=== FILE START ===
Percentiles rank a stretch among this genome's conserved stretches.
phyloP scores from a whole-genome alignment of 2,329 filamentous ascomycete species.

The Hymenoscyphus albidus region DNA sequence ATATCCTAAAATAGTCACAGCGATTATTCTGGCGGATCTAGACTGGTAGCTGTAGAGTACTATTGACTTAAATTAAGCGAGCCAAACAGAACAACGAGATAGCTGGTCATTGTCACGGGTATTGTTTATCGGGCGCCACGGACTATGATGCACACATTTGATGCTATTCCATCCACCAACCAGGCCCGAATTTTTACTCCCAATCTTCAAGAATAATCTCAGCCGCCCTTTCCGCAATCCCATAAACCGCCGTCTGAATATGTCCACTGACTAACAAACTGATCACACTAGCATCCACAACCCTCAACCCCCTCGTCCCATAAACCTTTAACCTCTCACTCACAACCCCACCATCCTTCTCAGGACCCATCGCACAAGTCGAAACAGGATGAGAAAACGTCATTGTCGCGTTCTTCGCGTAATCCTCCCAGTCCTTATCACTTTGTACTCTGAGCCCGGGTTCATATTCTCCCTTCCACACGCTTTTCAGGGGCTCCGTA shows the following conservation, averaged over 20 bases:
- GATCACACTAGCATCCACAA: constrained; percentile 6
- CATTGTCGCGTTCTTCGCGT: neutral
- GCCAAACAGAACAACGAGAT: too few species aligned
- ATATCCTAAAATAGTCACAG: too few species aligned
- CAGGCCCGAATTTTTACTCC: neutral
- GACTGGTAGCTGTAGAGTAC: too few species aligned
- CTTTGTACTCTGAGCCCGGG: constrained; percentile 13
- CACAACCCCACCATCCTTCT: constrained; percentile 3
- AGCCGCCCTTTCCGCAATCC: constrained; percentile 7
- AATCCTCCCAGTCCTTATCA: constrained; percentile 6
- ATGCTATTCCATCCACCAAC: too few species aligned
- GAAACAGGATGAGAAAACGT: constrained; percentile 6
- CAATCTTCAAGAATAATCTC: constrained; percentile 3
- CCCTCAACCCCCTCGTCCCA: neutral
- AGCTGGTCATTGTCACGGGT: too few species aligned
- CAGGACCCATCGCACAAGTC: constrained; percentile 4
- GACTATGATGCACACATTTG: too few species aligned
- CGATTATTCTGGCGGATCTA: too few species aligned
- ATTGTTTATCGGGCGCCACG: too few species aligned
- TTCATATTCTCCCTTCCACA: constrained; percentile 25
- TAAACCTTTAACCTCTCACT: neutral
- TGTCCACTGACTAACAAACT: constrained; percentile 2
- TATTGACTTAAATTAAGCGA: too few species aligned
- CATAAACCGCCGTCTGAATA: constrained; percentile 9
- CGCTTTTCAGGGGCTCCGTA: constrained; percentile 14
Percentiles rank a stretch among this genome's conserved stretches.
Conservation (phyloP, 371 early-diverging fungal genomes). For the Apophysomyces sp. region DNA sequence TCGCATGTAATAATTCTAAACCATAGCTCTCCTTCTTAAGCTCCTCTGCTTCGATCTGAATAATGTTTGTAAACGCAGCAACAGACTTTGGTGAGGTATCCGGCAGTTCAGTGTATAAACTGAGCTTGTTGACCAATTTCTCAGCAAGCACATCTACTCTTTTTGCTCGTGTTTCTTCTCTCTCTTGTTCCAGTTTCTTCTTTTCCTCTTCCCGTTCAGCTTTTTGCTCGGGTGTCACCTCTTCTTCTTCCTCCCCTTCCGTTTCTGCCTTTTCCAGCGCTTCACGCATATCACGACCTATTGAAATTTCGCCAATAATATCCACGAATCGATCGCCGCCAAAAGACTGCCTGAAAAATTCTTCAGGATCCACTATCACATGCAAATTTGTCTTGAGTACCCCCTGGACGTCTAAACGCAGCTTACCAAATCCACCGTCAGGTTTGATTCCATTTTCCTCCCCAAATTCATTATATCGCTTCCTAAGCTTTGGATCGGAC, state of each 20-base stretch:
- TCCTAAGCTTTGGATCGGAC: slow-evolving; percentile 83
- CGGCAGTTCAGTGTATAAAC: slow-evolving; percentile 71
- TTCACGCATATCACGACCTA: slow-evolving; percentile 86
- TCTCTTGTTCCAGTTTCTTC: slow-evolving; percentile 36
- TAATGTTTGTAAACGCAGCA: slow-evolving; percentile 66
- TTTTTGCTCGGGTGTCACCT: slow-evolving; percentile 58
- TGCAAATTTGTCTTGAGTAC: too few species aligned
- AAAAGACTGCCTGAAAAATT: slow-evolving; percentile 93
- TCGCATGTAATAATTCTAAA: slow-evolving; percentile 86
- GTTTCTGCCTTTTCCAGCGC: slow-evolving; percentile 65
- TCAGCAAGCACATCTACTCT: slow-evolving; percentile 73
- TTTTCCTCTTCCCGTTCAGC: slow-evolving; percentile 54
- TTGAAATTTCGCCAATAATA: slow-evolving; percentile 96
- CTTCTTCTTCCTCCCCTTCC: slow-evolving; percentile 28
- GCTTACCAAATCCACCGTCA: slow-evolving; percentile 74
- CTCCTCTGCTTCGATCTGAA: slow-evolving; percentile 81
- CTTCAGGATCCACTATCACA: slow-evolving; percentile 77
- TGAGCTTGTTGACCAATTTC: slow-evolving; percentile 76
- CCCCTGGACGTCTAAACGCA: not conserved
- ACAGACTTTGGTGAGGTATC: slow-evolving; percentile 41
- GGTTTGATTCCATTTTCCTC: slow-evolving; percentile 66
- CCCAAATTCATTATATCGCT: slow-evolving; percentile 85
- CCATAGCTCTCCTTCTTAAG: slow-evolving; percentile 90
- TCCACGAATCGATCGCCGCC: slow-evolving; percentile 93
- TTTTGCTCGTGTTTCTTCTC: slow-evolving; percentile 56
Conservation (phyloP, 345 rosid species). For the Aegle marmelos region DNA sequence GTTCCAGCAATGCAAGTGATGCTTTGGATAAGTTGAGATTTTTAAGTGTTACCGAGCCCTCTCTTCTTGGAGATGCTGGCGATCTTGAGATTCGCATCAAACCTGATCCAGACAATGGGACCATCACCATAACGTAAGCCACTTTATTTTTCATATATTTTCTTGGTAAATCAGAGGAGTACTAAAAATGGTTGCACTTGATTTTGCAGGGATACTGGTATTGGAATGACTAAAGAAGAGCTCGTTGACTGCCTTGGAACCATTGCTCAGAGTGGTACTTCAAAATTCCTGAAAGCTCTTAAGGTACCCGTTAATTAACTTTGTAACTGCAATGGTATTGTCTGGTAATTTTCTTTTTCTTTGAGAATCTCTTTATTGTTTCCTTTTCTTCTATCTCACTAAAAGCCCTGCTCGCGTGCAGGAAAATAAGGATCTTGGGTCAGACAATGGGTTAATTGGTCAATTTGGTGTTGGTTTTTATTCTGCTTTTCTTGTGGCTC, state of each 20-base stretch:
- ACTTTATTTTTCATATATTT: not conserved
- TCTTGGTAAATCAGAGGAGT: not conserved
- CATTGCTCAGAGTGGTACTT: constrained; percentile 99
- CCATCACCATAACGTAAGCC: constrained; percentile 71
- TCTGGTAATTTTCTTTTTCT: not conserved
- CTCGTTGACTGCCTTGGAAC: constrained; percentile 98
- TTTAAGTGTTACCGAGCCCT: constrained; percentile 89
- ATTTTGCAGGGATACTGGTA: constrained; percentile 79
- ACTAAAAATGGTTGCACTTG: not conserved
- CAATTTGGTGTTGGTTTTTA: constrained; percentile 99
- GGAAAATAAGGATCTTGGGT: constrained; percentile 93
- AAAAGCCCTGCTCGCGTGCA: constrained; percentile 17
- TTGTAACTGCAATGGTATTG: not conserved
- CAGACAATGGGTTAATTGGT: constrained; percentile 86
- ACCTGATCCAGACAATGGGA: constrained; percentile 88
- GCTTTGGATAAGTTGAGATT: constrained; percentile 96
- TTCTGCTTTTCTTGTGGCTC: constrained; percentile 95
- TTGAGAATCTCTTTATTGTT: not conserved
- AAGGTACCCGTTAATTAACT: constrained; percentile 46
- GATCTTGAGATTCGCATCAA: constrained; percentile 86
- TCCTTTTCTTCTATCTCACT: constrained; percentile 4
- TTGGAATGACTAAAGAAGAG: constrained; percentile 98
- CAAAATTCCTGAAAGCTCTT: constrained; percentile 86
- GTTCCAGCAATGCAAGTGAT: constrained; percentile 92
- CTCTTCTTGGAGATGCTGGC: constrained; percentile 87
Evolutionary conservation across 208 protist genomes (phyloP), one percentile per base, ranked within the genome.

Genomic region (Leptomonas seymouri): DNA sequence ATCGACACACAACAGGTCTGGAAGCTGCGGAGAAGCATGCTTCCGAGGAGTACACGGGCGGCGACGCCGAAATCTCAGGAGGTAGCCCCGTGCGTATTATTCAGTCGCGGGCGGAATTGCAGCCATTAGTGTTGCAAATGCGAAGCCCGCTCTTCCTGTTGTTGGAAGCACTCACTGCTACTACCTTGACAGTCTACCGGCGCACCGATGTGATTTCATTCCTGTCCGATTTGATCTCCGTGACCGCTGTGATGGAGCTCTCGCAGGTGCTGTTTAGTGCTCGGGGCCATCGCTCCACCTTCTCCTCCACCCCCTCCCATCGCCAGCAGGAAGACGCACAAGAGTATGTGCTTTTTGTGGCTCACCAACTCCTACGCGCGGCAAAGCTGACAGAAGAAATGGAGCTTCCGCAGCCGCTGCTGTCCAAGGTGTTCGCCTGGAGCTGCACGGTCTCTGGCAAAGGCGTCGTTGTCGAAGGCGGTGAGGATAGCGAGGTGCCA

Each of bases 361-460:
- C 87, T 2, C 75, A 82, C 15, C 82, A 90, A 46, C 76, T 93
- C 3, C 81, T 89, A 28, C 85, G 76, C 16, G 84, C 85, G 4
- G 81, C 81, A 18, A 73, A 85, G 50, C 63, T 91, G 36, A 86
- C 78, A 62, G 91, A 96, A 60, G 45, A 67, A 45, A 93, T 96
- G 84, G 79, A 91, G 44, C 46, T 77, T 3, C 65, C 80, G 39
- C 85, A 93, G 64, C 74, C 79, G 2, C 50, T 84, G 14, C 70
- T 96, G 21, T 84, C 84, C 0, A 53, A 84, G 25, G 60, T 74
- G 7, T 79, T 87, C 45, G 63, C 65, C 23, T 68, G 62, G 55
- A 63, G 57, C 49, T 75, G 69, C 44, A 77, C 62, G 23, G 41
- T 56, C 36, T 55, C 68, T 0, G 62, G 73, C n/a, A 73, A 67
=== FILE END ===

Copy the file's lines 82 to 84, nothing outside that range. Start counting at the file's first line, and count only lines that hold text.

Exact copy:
Evolutionary conservation across 208 protist genomes (phyloP), one percentile per base, ranked within the genome.

Genomic region (Leptomonas seymouri): DNA sequence ATCGACACACAACAGGTCTGGAAGCTGCGGAGAAGCATGCTTCCGAGGAGTACACGGGCGGCGACGCCGAAATCTCAGGAGGTAGCCCCGTGCGTATTATTCAGTCGCGGGCGGAATTGCAGCCATTAGTGTTGCAAATGCGAAGCCCGCTCTTCCTGTTGTTGGAAGCACTCACTGCTACTACCTTGACAGTCTACCGGCGCACCGATGTGATTTCATTCCTGTCCGATTTGATCTCCGTGACCGCTGTGATGGAGCTCTCGCAGGTGCTGTTTAGTGCTCGGGGCCATCGCTCCACCTTCTCCTCCACCCCCTCCCATCGCCAGCAGGAAGACGCACAAGAGTATGTGCTTTTTGTGGCTCACCAACTCCTACGCGCGGCAAAGCTGACAGAAGAAATGGAGCTTCCGCAGCCGCTGCTGTCCAAGGTGTTCGCCTGGAGCTGCACGGTCTCTGGCAAAGGCGTCGTTGTCGAAGGCGGTGAGGATAGCGAGGTGCCA

Each of bases 361-460: